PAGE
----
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Like they do once or twice every year, retired UW-River Falls agriculture professors Jerry Nolte and Anthony Jilek leave for Nicaragua in January, continuing work and partnerships they started there decades ago. "It's a follow-up visit with the Farmer-to-Farmer program," explained Jilek, adding that the U.S. Agency for International Development (USAID) funds the FtF program. The overriding mission of both is a mix of cultural exchange and helping impoverished countries establish sustainable development. Partners strive to create long-term quality of life improvements for the natives.
River Falls Municipal Utility General Manager Carl Gaulke remembers the day in 1971 when he got the news he'd be working for the city. "I came in from chopping corn on a Friday afternoon," he said, "and my mom told me the city had called and said, 'If he wants the job, to start Monday.'" The 41-year career that followed included time as office manager, finance director and, for the past 12 years, general manager -- the chief person responsible for making sure that people's lights turn on, their water runs and their toilets flush.
Council member Tom Caflisch gave high marks at the council meeting Tuesday night to a group of UW-River Falls students who, as part of a no-action agenda item, produced a detailed study about the River Falls Shared Ride Taxi Service. He said it was nice to see the students doing a community-focused project in the real world that also helps the city. The students -- Justin Gillis, Gina Redetzke and Tyler Stehr -- presented their findings flanked by professors Juliet Tomkins and Steve DeWald. They explained that the project was completed through business-related experiential learning.
Powerlifter Ray Magnuson of River Falls hoisted his way through a national competition in Mesa, Ariz., Nov. 3, taking away not only the trophy for his weight class but also helping a group of Wisconsin lifters finish first in a team competition. The 71-year-old said he drives his wife of 51 years, Virginia, down to Arizona each winter. This year, he thought he'd pop by the Natural Athlete Strength Association's Master's National powerlifting meet to see how he fared.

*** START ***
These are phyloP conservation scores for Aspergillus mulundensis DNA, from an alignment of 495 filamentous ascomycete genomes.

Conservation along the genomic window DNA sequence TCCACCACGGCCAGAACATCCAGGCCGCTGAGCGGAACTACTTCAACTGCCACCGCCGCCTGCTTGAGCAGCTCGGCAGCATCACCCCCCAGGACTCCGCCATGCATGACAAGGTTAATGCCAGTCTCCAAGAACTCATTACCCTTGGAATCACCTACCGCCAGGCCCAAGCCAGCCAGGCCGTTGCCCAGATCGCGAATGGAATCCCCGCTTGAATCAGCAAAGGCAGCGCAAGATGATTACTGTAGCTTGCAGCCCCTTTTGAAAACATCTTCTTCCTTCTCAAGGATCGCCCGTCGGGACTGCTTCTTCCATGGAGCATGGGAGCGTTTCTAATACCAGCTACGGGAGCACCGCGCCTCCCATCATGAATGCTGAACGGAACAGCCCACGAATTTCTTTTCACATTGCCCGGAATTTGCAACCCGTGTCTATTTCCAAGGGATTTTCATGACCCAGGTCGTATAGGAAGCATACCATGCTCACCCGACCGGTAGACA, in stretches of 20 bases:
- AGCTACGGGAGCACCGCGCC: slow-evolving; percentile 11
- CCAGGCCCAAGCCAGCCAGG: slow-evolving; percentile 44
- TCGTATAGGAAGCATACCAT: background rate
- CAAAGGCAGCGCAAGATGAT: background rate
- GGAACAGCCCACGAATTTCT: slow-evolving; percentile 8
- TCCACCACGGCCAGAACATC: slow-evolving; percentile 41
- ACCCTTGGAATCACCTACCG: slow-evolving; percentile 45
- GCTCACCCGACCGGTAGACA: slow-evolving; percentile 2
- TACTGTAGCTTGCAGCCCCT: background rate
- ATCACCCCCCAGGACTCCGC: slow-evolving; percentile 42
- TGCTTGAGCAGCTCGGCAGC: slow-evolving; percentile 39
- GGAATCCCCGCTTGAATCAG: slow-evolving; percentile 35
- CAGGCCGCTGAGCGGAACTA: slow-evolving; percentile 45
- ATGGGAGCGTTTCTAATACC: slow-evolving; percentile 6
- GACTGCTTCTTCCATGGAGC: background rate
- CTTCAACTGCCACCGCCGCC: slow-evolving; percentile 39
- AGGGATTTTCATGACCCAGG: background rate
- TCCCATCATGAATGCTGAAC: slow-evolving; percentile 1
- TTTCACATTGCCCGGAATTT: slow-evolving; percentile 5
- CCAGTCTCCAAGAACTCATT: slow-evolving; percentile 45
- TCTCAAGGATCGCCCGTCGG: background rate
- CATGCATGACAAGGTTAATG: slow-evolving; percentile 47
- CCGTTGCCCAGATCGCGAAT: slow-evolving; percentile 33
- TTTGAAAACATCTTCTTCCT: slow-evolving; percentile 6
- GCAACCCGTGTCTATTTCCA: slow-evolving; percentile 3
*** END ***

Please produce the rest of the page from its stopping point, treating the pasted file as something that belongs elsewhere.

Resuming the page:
Two of River Falls' electric linemen traveled from western Wisconsin first to Pennsylvania then to New Jersey to help restore electricity after Superstorm Sandy pummeled the upper East Coast just before Halloween. Local linemen Tim Wiste and Dan Treichel agreed to "be the ones" to join about 20,000 other out-of-state helpers after the extensive and worse-than-predicted storm damage left hundreds of thousands of people without electricity and other necessities.
Local poet Thomas R. Smith feels a personal connection to the story of the Beatles and, like many, vividly remembers the day of John Lennon's death on Dec. 8, 1980, as he drove home in a blinding snowstorm. The 10-year anniversary of Lennon's death inspired Smith to write a poem, which prompted more Beatles-related writings over the years. He realized the band had been a persistent source of inspiration and began to visualize the different works as a compilation.
Two River Falls men argued as defendants Sept. 13 in the binding Hollywood court of TV's "Judge Joe Brown," after a baseball from the River Falls' team fell through a car's rear window at a July 10 game in Afton, Minn. Youth baseball coach of 10 years Matt Graetz and dad of a player, Carl Brunholzl, appeared together on the "Judge Joe" show Nov. 14. Neither man sought publicity about the case or the trip to California. An anonymous tip to the Journal resulted in a small Web story about their appearance, which led to curiosity and questions...
Most people know the school-bus routine well: The big yellow vehicle stops, kids bound up the stairs and find a seat, then it's off to the next stop within seconds. Mary Waters drives some of River Falls' physically and mentally challenged students to and from school. She attended training Oct. 25 and 26 to gain more expertise about transporting them.
As River Falls prepared to roll its past-due utility accounts into a more urgent state of collection at the City Council meeting Tuesday night, 17 landlords complained by letter or in person about the trash-billing process handled through Veolia. The city switched from Waste Management two years ago, going from monthly billing through the city to quarterly billing through Veolia. Property owner Frances Ogden said the 'new' contract savings aren't worth it. He said tenants tend not to open the bills addressed to "current resident" or may leave during a billing cycle.
Minnesota Vikings punter Chris Kluwe visited the River Falls Public Library Tuesday, Nov. 20, and spoke to a crowd of about 60 people. He gave a short speech, then took questions from the audience. The NFL player rocketed into the national spotlight after sending -- via online media -- a satirical, extremely critical, and, at times, profanely worded letter to a Maryland legislator.